No worries: A colour story of floods and flowers and fires and autumn skies and standing with my back to the trees at night, as a big bank of cloud crawled across the full moon... 


Just a quick note to let you know there's free shipping on my online store (here) until midnight Wednesday (April 5, Aus EST). Use the code: FREESHIP 

Also, I'm including both the mini-prints above with all orders. And as always, thank you so much for supporting my work! 


Half the house is packed. Things like super-fancy clothes and books and travel souvenirs and wall decorations and all my old sketchbooks – things I don't immediately need – are boxed up and slid to the side. We are ready to move and I am living with just the possessions I would have were I not a hopeless hoarder.

There are no shells and seed pods and kangaroo skulls on the desk. No embroidered ceremonial jackets hanging on the walls. No Aerosmith tapestry, no strings of foil stars, no stack of HST books and back issues of art magazines. No sliding avalanches of scrap paper sketches, no precarious piles of polaroids. No dried flowers hanging in the window, no Japanese fish flags and Icelandic post cards and Southwest serapes. 

We are ready to move and I am ready to go.  


I have vague memories of all the places where I used to hang out when I was younger. I remember the cliff edge we walked over to get to the best ocean pool, but that might only be because I long carried a photo of my friends walking along it.

I remember exactly the density of grass where I used to park my car by one of our favourite creeks, but I can no longer navigate my way to that creek with any confidence.

I remember standing on the edge of the big jump-off rock, but I couldn’t tell you how high it was – I would undoubtedly exaggerate it.

I remember parks and takeaways and riverbanks, but no specifics about the landmarks or what we would order or exactly how the land disappeared into the water.

Every time we drive out to the pub where I worked for a few months after I turned 18, I’m surprised by the winding road and how long it takes to get there.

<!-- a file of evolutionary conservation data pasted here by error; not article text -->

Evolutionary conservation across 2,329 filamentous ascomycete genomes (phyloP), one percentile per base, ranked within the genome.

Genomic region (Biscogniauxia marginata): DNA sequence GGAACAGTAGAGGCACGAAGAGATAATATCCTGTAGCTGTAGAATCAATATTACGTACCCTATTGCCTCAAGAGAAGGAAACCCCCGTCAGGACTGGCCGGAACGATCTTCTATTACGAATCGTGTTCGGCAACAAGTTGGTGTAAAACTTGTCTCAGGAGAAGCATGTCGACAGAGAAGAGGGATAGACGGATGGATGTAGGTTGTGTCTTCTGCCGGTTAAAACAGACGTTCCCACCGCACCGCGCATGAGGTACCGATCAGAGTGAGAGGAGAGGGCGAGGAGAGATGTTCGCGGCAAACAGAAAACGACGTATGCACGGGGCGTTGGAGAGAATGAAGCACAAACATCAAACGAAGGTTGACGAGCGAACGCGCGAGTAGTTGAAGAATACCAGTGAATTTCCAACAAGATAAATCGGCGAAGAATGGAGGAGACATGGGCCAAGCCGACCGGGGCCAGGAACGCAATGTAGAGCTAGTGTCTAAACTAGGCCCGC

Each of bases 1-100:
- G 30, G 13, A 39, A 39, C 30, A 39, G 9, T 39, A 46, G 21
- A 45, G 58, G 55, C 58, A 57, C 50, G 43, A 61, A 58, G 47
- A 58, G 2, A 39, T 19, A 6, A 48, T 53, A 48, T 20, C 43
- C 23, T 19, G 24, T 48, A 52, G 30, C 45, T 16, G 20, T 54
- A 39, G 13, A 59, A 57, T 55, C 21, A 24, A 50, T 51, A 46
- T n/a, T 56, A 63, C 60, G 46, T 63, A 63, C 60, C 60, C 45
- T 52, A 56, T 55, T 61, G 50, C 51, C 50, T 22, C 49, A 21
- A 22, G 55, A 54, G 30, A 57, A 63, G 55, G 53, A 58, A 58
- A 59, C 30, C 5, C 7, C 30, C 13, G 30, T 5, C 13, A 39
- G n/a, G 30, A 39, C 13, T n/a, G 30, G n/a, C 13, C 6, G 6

Everything has blurry patches and blank spots; all the overfamiliar paths are just kind of unobserved, unrecorded for being so unremarkable.

Returning to these places, there is a strange feeling of walking through the warps and gaps of memory, the replacement and embellishment of things imagined, and the actual physical changes over time to a place preserved in memory.

This past summer, I visited the beachside reserve where we used to drink cheap box wine under the banksia trees. It now has a coffee cart on the weekends that makes it seem – like almost everything in the world – less waywardly bored and more upwardly entrepreneurial.

And of course, the version of me that walks through these places sees them very differently now, more wholly. Having seen, and lived in, more of the world, I can appreciate how unusual some of those everyday things are. How rare that it’s easy to find a park close to the beach. That on a perfect-weathered summer Sunday, my partner and I could be the only two people walking around the headland. That there are no guard rails or concrete paths or noticeable human fuck-withery apart from soft-worn foot tracks. That there are tiny wildflowers and monstrous banksia blooms everywhere. That from the headland, we can’t really discern any structures, just more thick coastal scrub, and the coastline sliding away, north and south.

These are the things, that in my memory, had faded in all their unremarkableness and now seem quite spectacular and special.